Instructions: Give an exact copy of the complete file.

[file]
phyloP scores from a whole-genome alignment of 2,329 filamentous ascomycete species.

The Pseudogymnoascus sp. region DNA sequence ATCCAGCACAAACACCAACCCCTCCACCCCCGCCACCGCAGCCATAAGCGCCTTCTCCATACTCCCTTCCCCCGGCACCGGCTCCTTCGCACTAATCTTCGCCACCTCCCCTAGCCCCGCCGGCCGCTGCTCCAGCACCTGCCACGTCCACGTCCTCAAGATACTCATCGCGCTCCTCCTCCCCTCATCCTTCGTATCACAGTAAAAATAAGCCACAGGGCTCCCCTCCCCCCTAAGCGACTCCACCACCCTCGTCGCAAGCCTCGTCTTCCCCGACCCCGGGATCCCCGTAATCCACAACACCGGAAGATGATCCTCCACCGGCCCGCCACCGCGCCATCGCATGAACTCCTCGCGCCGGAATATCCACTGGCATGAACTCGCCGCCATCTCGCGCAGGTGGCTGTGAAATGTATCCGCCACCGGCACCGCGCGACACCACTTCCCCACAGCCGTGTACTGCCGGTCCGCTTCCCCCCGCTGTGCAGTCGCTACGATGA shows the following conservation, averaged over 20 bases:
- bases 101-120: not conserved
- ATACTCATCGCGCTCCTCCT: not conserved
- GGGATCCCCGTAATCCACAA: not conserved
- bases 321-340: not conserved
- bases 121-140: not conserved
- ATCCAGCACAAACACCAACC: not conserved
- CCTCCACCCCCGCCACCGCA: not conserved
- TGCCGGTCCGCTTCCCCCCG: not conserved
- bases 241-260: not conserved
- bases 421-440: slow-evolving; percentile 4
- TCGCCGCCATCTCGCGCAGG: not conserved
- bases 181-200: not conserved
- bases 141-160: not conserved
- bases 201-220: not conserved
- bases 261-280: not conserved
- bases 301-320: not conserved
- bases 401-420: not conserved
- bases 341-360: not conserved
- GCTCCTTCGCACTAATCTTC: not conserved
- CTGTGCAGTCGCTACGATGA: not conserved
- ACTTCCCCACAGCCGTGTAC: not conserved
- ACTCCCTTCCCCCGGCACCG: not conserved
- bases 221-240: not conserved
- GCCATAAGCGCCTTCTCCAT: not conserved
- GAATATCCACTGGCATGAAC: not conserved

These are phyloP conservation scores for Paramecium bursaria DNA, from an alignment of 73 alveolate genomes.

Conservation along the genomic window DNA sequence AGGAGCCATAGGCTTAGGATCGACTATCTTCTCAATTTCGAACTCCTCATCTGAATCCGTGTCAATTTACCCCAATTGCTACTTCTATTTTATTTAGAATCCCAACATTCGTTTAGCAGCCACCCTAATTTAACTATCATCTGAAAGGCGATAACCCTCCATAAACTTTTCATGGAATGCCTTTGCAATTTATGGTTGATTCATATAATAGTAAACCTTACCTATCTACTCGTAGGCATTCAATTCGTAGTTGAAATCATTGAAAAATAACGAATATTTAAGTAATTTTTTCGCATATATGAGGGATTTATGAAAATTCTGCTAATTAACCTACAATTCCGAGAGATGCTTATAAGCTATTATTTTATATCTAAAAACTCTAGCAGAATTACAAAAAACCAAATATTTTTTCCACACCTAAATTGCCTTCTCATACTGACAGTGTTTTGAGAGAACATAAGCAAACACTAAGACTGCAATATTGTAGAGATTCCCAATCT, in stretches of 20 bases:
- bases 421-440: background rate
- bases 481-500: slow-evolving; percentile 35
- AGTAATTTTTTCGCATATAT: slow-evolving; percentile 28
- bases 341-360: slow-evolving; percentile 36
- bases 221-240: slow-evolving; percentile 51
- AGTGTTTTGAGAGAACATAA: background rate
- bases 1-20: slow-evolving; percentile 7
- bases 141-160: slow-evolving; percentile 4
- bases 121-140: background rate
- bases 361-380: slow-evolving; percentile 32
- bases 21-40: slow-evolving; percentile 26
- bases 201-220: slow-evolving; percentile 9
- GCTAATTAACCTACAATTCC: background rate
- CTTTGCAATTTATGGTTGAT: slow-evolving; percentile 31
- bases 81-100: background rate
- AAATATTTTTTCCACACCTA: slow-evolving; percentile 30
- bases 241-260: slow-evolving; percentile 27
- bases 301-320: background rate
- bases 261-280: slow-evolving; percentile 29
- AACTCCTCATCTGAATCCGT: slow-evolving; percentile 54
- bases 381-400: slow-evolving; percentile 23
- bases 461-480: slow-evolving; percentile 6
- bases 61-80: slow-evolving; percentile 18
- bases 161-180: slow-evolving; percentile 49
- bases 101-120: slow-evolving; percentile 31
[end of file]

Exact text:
phyloP scores from a whole-genome alignment of 2,329 filamentous ascomycete species.

The Pseudogymnoascus sp. region DNA sequence ATCCAGCACAAACACCAACCCCTCCACCCCCGCCACCGCAGCCATAAGCGCCTTCTCCATACTCCCTTCCCCCGGCACCGGCTCCTTCGCACTAATCTTCGCCACCTCCCCTAGCCCCGCCGGCCGCTGCTCCAGCACCTGCCACGTCCACGTCCTCAAGATACTCATCGCGCTCCTCCTCCCCTCATCCTTCGTATCACAGTAAAAATAAGCCACAGGGCTCCCCTCCCCCCTAAGCGACTCCACCACCCTCGTCGCAAGCCTCGTCTTCCCCGACCCCGGGATCCCCGTAATCCACAACACCGGAAGATGATCCTCCACCGGCCCGCCACCGCGCCATCGCATGAACTCCTCGCGCCGGAATATCCACTGGCATGAACTCGCCGCCATCTCGCGCAGGTGGCTGTGAAATGTATCCGCCACCGGCACCGCGCGACACCACTTCCCCACAGCCGTGTACTGCCGGTCCGCTTCCCCCCGCTGTGCAGTCGCTACGATGA shows the following conservation, averaged over 20 bases:
- bases 101-120: not conserved
- ATACTCATCGCGCTCCTCCT: not conserved
- GGGATCCCCGTAATCCACAA: not conserved
- bases 321-340: not conserved
- bases 121-140: not conserved
- ATCCAGCACAAACACCAACC: not conserved
- CCTCCACCCCCGCCACCGCA: not conserved
- TGCCGGTCCGCTTCCCCCCG: not conserved
- bases 241-260: not conserved
- bases 421-440: slow-evolving; percentile 4
- TCGCCGCCATCTCGCGCAGG: not conserved
- bases 181-200: not conserved
- bases 141-160: not conserved
- bases 201-220: not conserved
- bases 261-280: not conserved
- bases 301-320: not conserved
- bases 401-420: not conserved
- bases 341-360: not conserved
- GCTCCTTCGCACTAATCTTC: not conserved
- CTGTGCAGTCGCTACGATGA: not conserved
- ACTTCCCCACAGCCGTGTAC: not conserved
- ACTCCCTTCCCCCGGCACCG: not conserved
- bases 221-240: not conserved
- GCCATAAGCGCCTTCTCCAT: not conserved
- GAATATCCACTGGCATGAAC: not conserved

These are phyloP conservation scores for Paramecium bursaria DNA, from an alignment of 73 alveolate genomes.

Conservation along the genomic window DNA sequence AGGAGCCATAGGCTTAGGATCGACTATCTTCTCAATTTCGAACTCCTCATCTGAATCCGTGTCAATTTACCCCAATTGCTACTTCTATTTTATTTAGAATCCCAACATTCGTTTAGCAGCCACCCTAATTTAACTATCATCTGAAAGGCGATAACCCTCCATAAACTTTTCATGGAATGCCTTTGCAATTTATGGTTGATTCATATAATAGTAAACCTTACCTATCTACTCGTAGGCATTCAATTCGTAGTTGAAATCATTGAAAAATAACGAATATTTAAGTAATTTTTTCGCATATATGAGGGATTTATGAAAATTCTGCTAATTAACCTACAATTCCGAGAGATGCTTATAAGCTATTATTTTATATCTAAAAACTCTAGCAGAATTACAAAAAACCAAATATTTTTTCCACACCTAAATTGCCTTCTCATACTGACAGTGTTTTGAGAGAACATAAGCAAACACTAAGACTGCAATATTGTAGAGATTCCCAATCT, in stretches of 20 bases:
- bases 421-440: background rate
- bases 481-500: slow-evolving; percentile 35
- AGTAATTTTTTCGCATATAT: slow-evolving; percentile 28
- bases 341-360: slow-evolving; percentile 36
- bases 221-240: slow-evolving; percentile 51
- AGTGTTTTGAGAGAACATAA: background rate
- bases 1-20: slow-evolving; percentile 7
- bases 141-160: slow-evolving; percentile 4
- bases 121-140: background rate
- bases 361-380: slow-evolving; percentile 32
- bases 21-40: slow-evolving; percentile 26
- bases 201-220: slow-evolving; percentile 9
- GCTAATTAACCTACAATTCC: background rate
- CTTTGCAATTTATGGTTGAT: slow-evolving; percentile 31
- bases 81-100: background rate
- AAATATTTTTTCCACACCTA: slow-evolving; percentile 30
- bases 241-260: slow-evolving; percentile 27
- bases 301-320: background rate
- bases 261-280: slow-evolving; percentile 29
- AACTCCTCATCTGAATCCGT: slow-evolving; percentile 54
- bases 381-400: slow-evolving; percentile 23
- bases 461-480: slow-evolving; percentile 6
- bases 61-80: slow-evolving; percentile 18
- bases 161-180: slow-evolving; percentile 49
- bases 101-120: slow-evolving; percentile 31